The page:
DUBAI (Reuters) - Germany’s Martin Kaymer and England’s Ian Poulter are among four players tied for the lead after Thursday’s first day of the DP World Tour Championship, the $8 million finale of the European season.
The Ryder Cup team mates carded 66 and are joined on six-under by another Englishman, Andy Sullivan, and Australia’s Marcus Fraser.
World number three Rory McIlroy, who began the day top of Europe’s money list and is aiming to be the continent’s top earner for a third year in four, is two shots further back on 68 after chipping in from the bunker to birdie the final hole.
Poulter did not drop a shot as he claimed three birdies on the front nine and three more after the turn.
“I took care of the par-fours and the par-threes. I just didn’t really take care of the par-fives,” Poulter, 39, told reporters, after squandering three birdie opportunities, missing 15-foot putts on holes two and 18 and a four-footer on seven.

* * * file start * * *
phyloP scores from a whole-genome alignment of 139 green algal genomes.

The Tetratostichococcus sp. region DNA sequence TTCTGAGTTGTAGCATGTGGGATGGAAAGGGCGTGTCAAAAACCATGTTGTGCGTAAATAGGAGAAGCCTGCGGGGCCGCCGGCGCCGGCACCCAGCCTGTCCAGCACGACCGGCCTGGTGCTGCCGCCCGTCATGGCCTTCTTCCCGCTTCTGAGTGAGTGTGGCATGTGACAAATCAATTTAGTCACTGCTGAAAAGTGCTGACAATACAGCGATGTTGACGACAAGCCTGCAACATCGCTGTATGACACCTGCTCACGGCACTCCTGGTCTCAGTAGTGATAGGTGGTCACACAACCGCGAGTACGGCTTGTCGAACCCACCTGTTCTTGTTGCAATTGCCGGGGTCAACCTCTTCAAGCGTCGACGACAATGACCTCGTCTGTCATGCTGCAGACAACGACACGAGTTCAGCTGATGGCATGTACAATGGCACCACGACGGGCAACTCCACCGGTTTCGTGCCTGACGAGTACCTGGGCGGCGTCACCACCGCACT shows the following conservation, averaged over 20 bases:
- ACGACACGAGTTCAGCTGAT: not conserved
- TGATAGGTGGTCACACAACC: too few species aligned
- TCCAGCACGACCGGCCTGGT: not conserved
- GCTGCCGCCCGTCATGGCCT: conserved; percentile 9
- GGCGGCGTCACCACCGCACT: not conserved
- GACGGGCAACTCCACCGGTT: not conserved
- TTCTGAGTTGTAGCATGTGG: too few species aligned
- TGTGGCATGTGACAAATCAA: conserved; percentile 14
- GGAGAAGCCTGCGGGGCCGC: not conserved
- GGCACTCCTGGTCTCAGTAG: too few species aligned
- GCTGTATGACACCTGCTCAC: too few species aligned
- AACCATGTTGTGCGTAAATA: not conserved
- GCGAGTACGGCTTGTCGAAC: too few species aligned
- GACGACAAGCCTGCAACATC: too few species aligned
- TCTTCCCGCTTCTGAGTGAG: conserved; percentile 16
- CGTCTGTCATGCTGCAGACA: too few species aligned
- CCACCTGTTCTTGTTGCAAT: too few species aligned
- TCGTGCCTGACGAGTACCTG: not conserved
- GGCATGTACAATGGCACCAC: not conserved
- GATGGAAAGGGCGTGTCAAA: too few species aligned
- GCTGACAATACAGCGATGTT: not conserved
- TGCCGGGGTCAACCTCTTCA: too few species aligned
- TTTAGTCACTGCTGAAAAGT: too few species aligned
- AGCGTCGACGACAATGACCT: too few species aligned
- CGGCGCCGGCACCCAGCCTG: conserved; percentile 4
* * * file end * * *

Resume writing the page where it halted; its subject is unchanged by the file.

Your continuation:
“I’m playing well. I’m just not converting all of the chances that I would expect to convert. So when I do that, I’m going to find myself with a trophy in my hand,” said Poulter, who is seeking a first tour victory since 2012.
“I would like to end the year on a win. There’s a lot at stake. It is probably more pride than anything else.”
Kaymer, a two-time major winner, escaped with a bogey after finding water on the par-three sixth hole, while a run of five birdies on the final eight holes was marred only by another dropped shot on 16 as the early-starting players found it easier to score low before a desert wind whipped up in the afternoon.
“I gave myself a lot of chances and I putted really well, so overall it was a very, very good round,” said Kaymer.
World number 133 Fraser is an unlikely front-runner and will hope to improve on his record of two top-10 tour finishes this year despite a bogey on the 16th which pulled him back into the chasing pack.
“I missed my drive, and going in with a three-iron, it was always going to be a bit tough,” the 37-year-old said. “The greens are that good. If you pick the right line and you hit it on line, it’s going to go in.”
Italy’s Francesco Molinari is five-under, while McIlroy is one of eight players a shot further back, in a pack that also includes England’s Danny Willett, the Northern Irishman’s main rival to win the Race to Dubai.
The top 15 players on the tour, also known as the European money list, will share an additional $5 million based on their overall season performance.
Reporting by Matt Smith,; Editing by Neville Dalton